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Possible Rust

Learning what’s possible in Rust.
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What Can Coerce, and Where, in Rust

Rust supports a number of type coercions, which implicitly convert one type to another. As in any language with coercion, there is a trade-off made between clarity when reading and ease of writing. While disagreement may be had about whether Rust’s list of supported coercions is best, there is value in learning the coercions available, as some are central to functioning or idiomatic Rust code. In this post, I describe what coercions are possible, and where they can happen.

Jul 6th, 2021 · Guide · #types · By Andrew Lilley Brinker

Naming Your Lifetimes

You may not know this, but it’s possible to give names to your lifetimes which are longer than a single character! Effectively naming your lifetimes can help improve code clarity in several scenarios, which this post describes in detail.

May 20th, 2021 · Pattern · #lifetimes · By Andrew Lilley Brinker

3 Things to Try When You Can't Make a Trait Object

Trait objects are Rust’s usual mechanism for dynamic dispatch, and when they work they’re wonderful, but many Rust programmers have struggled with the question of when a trait can become a trait object, and what to do when a trait they’re using can’t. This post describes several options for handling an inability to create a trait object, discusses their trade-offs, and describes why the trait object limitations exist in the first place, and what those limitations are exactly.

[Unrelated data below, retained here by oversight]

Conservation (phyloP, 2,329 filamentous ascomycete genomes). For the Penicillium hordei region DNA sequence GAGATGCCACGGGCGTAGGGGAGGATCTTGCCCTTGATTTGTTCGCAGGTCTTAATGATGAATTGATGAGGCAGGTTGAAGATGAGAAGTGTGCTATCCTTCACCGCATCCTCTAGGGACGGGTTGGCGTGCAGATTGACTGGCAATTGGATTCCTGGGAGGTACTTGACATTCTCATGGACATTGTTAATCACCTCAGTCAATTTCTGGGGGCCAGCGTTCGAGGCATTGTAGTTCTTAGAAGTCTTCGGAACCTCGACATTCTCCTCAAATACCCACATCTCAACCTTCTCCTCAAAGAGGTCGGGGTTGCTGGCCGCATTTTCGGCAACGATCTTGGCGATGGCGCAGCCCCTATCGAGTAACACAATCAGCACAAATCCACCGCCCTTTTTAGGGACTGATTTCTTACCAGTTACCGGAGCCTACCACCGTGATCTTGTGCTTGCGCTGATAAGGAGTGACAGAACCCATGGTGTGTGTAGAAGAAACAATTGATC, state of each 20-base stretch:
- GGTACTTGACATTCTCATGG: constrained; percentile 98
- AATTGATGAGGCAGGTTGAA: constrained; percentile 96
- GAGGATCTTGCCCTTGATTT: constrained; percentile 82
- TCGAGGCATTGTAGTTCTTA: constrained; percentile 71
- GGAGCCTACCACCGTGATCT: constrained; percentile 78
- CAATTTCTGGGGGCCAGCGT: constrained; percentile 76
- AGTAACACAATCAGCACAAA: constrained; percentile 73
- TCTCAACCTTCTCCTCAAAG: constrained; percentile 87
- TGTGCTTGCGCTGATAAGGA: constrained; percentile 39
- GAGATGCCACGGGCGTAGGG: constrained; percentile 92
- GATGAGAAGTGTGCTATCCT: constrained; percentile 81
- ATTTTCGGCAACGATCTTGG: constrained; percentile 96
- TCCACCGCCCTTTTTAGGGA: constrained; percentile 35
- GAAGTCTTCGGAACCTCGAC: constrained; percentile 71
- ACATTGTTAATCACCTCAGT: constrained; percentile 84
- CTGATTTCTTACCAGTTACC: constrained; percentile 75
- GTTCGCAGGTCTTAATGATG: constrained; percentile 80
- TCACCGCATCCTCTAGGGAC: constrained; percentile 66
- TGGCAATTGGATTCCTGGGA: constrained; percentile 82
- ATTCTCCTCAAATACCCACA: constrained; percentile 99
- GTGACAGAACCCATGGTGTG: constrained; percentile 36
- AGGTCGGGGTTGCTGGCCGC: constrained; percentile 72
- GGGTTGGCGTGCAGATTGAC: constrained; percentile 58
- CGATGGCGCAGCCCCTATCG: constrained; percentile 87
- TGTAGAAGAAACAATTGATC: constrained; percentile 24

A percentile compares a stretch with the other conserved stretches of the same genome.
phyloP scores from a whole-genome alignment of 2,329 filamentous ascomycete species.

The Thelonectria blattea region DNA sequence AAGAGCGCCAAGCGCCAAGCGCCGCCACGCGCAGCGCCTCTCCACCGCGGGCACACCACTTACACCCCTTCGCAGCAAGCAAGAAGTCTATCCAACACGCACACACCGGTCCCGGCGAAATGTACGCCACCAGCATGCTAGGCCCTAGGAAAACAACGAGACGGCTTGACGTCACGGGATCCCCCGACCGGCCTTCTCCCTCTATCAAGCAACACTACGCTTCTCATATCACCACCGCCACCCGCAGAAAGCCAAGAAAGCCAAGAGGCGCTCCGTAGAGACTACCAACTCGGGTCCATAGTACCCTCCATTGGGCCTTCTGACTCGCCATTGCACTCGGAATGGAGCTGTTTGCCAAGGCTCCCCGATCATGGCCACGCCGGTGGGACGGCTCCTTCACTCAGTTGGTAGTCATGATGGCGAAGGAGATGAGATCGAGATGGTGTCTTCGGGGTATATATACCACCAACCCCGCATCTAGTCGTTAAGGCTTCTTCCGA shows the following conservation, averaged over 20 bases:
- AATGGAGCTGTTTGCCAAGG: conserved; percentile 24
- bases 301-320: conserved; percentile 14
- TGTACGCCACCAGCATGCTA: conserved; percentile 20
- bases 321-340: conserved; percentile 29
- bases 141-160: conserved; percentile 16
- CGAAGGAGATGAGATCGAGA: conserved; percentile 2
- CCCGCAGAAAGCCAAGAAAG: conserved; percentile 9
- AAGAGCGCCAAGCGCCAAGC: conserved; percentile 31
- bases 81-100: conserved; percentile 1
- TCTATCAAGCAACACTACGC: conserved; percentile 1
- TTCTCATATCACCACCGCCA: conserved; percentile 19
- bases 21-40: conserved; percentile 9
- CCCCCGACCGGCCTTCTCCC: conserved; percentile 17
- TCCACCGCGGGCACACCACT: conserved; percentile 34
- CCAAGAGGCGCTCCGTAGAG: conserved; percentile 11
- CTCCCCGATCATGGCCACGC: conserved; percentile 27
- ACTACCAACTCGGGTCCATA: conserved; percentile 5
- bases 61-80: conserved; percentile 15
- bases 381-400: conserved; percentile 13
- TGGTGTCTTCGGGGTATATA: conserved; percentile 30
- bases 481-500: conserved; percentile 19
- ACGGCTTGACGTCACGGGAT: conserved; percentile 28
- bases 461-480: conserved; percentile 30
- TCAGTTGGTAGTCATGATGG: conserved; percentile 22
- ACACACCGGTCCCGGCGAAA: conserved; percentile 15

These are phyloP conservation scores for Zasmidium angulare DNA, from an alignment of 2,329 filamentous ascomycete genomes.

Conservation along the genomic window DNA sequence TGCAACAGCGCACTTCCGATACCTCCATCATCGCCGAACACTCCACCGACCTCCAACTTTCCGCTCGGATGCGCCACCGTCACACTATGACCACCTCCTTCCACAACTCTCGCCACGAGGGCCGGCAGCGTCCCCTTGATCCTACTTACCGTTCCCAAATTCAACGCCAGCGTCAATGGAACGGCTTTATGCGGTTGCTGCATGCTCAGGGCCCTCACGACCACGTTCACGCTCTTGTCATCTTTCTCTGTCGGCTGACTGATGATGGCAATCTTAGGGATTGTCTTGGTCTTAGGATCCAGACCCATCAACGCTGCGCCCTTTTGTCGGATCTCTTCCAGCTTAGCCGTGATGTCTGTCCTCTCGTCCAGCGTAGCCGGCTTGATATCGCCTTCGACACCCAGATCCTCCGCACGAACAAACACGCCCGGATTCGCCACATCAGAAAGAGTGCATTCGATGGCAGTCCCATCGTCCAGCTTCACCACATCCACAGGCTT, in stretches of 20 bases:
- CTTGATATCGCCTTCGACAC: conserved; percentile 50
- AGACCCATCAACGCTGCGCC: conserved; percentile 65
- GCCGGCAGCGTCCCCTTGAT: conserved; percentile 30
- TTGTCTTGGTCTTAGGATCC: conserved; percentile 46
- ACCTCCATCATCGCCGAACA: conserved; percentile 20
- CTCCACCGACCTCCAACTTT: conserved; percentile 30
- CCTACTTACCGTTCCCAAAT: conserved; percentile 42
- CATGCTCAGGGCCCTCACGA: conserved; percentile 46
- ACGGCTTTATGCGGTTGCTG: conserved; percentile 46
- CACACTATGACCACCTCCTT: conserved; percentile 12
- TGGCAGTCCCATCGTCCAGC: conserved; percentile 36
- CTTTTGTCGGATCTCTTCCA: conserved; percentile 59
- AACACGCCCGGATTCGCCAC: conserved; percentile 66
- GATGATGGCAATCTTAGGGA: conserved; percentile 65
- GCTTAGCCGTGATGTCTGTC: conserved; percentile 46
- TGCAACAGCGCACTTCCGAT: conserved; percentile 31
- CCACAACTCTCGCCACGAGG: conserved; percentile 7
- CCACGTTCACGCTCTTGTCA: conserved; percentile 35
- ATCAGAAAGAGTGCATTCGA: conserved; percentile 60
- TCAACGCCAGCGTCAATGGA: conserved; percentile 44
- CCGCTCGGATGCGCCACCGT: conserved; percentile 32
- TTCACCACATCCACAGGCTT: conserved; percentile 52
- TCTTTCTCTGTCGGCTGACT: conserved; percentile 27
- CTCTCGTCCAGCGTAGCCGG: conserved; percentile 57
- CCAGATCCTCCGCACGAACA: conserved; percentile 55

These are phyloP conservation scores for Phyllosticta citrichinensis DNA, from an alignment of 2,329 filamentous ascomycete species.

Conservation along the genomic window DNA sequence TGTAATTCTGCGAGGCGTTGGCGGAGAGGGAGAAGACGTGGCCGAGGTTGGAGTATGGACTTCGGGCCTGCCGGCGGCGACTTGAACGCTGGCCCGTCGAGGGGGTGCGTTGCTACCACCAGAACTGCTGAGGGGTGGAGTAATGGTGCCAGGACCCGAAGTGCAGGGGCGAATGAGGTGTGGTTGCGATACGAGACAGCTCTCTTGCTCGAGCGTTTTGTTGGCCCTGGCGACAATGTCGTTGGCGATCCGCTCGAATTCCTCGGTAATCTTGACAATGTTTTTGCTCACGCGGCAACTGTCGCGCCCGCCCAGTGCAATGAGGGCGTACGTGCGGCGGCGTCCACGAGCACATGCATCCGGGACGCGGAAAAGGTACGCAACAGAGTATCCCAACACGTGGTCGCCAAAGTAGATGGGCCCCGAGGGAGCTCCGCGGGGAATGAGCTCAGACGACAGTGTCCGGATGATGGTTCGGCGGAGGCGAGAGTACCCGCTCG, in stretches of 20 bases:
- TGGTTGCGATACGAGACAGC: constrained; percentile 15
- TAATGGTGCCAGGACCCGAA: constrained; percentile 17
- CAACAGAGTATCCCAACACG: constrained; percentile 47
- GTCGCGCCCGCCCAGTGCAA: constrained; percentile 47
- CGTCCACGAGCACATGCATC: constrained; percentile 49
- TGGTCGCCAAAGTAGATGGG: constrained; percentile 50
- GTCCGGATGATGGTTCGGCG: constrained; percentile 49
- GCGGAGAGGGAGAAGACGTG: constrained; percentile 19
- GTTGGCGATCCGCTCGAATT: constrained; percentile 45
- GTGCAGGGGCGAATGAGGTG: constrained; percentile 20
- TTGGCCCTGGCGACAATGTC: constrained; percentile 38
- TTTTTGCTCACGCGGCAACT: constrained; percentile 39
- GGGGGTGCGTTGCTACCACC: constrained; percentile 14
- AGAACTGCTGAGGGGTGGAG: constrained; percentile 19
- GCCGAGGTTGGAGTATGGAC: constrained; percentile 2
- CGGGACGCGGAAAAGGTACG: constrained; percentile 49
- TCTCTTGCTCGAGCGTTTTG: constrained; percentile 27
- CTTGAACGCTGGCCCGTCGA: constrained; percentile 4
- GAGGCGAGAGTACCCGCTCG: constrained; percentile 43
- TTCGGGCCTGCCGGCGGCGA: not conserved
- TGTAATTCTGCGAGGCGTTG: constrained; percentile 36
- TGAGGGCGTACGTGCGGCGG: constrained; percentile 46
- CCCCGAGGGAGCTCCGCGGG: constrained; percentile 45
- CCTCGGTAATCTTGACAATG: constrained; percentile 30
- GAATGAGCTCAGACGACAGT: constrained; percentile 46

Feb 2nd, 2021 · Pattern · #trait objects · By Andrew Lilley Brinker

How to Read Rust Functions, Part 1

Rust functions are surprisingly diverse, sitting at the intersection of multiple language features which may take time to understand. In this post, we’ll walk through those features and explain how they appear in function signatures, so you can be well-equipped to understand functions you see in the wild, or identify the best way to write the functions you need in your own code.

Jan 26th, 2021 · Guide · #functions · By Andrew Lilley Brinker

Non-Generic Inner Functions

Steve Klabnik recently wrote about whether out parameters are idiomatic in Rust. The post ends by showing a snippet of code: a generic function, with a non-generic function inside of it which contains the actual implementation. Steve says this pattern may warrant its own post, so here is that post, where I’ll explain why this inner function is useful, discuss the trade-offs of doing it, and describe why this pattern will hopefully not be necessary in the future.

Oct 20th, 2020 · Pattern · #generics · By Andrew Lilley Brinker